In the United States, if you have a reservation and you choose to cancel it, the company will fully refund you (including any fees) if you booked on or before March 13, with a check-in date of April 1, or earlier. (Check Airbnb’s website for the policy for mainland China, South Korea and Italy.)
You will also get a full refund if you are traveling from the United States and have a reservation in Europe’s Schengen Area. (The policy applies to reservations that have been made on or before March 11, for travel between March 13 and April 13.)
If you are a guest in any other country and you cancel, the company will fully refund your booking if you meet the following criteria: If you cannot complete your trip because of official travel restrictions, medical or disease control duties related to the coronavirus; if your flight or ground transportation is canceled by your carrier because of Covid-19 — or a suspected or confirmed cases of Covid-19; or if you are complying with disease control restrictions implemented by relevant governmental or health authorities.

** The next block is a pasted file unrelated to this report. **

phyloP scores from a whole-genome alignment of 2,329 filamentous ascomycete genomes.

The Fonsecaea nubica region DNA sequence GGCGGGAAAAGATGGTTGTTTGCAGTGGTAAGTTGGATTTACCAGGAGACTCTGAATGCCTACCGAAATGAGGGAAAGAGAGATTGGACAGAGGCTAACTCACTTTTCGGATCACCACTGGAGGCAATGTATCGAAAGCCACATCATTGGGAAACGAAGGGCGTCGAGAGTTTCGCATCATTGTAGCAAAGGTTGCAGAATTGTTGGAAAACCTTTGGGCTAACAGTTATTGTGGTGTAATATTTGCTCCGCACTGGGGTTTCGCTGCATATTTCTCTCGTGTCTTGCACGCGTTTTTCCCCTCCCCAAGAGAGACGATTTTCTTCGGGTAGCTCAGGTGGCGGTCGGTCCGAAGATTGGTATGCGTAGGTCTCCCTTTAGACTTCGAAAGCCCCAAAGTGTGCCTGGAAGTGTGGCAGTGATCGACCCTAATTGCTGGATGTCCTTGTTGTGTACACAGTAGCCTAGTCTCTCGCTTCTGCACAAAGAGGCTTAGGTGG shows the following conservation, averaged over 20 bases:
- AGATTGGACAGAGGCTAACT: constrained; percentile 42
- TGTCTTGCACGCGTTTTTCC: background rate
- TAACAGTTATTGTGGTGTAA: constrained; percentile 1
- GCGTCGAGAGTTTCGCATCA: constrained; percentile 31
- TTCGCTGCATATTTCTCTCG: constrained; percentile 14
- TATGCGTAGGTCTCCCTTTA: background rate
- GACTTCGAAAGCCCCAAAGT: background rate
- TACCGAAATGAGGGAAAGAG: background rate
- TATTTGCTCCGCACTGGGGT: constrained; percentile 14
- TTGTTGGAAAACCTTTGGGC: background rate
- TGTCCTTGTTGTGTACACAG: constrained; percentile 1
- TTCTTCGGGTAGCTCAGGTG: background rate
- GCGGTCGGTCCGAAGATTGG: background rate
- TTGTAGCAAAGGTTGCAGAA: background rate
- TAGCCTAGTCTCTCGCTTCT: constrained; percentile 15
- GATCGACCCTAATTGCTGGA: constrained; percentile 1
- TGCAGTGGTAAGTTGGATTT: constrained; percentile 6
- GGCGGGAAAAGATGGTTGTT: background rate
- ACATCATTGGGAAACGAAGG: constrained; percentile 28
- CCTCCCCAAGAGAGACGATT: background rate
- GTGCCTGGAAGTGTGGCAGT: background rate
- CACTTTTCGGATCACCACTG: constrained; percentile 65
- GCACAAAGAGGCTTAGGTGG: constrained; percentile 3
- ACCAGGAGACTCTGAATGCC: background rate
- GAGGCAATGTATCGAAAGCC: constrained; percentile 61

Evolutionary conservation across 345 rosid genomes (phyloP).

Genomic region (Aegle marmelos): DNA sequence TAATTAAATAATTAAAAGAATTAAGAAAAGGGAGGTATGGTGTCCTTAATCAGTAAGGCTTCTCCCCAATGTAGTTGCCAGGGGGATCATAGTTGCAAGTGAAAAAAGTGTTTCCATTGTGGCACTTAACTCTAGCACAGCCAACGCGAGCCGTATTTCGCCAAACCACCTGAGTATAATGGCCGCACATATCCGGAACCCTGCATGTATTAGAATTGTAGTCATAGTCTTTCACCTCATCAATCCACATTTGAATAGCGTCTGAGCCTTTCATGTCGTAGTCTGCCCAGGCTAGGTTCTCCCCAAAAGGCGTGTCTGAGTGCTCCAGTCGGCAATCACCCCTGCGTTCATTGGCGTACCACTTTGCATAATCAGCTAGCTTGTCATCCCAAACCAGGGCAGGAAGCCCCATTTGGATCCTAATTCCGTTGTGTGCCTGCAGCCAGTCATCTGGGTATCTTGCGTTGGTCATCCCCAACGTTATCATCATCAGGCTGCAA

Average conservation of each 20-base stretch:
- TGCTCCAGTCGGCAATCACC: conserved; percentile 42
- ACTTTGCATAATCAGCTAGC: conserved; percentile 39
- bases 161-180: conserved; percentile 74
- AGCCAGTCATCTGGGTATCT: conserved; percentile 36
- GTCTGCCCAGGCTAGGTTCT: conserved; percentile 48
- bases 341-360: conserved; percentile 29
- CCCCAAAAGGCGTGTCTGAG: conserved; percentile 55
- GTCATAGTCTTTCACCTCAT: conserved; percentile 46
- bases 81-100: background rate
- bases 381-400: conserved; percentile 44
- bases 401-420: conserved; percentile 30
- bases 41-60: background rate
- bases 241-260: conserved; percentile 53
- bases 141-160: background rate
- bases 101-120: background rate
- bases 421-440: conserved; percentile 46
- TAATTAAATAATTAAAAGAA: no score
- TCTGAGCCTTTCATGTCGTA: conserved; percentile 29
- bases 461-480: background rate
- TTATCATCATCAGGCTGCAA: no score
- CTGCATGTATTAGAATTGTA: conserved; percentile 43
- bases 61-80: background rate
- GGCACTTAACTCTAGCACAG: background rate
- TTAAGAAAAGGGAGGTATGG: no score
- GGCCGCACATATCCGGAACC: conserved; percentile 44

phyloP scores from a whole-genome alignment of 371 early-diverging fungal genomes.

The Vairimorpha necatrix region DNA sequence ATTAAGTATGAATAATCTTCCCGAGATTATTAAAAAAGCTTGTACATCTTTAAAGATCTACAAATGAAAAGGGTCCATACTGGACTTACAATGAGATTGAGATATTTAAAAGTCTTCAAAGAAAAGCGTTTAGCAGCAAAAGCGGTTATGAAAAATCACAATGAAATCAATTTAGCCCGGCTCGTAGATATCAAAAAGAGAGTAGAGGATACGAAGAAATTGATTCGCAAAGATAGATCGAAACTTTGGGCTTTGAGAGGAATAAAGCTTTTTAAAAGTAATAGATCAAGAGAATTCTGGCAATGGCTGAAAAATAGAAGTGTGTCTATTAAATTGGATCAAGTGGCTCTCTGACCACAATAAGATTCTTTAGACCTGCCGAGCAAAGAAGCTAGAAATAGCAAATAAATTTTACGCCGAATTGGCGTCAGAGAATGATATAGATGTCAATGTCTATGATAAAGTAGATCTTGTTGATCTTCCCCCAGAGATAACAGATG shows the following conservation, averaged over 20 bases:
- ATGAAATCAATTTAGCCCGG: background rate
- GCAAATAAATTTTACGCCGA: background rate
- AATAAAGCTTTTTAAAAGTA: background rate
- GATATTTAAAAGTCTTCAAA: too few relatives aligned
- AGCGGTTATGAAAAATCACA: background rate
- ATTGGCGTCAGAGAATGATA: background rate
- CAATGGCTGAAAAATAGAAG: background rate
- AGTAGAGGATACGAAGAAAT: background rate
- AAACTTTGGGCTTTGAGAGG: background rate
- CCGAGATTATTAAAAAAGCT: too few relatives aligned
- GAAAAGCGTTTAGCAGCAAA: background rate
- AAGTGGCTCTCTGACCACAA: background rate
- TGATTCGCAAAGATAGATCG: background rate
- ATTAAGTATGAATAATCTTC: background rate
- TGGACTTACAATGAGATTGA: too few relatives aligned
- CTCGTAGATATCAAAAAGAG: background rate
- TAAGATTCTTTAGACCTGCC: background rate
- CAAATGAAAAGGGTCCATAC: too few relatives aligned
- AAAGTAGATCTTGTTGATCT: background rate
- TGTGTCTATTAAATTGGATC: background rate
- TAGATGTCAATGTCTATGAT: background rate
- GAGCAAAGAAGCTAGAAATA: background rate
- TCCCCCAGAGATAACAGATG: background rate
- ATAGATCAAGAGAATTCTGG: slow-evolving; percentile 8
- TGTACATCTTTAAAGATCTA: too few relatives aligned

Additionally, in an effort to calm other guests’ travel anxieties, the company recently announced that, through June 1, guests who choose to cancel a home or an apartment booking — and who do not meet the circumstances and time frames already mentioned — will get a refund of Airbnb’s guest fee, which can be up to 14.2 percent of the total cost, excluding taxes. (The refund is a coupon that you can use during your next stay.)
For any other cancellations, how much money you get back will depend on your host’s cancellation policy (flexible, moderate or strict) advertised in the property listing. (For more details on cancellation policies, visit the Airbnb page.)
Some places in the United States have declared states of emergency. Can I still travel to those places?
A growing number of states have declared a state of emergency or a public health emergency, including Washington, California, New York and Florida. As a practical matter, that does not affect travel — flights are not canceled and the C.D.C. has not issued any travel restrictions. States of emergency are used by local and state governments to help them shift funding, as well as to have the authority to close schools and other facilities.
“State of emergency or not, the same measures should be taken everywhere in the United States,” said Anne W. Rimoin, a professor of epidemiology at U.C.L.A. Jonathan and Karin Fielding School of Public Health and director of the Center for Global and Immigrant Health.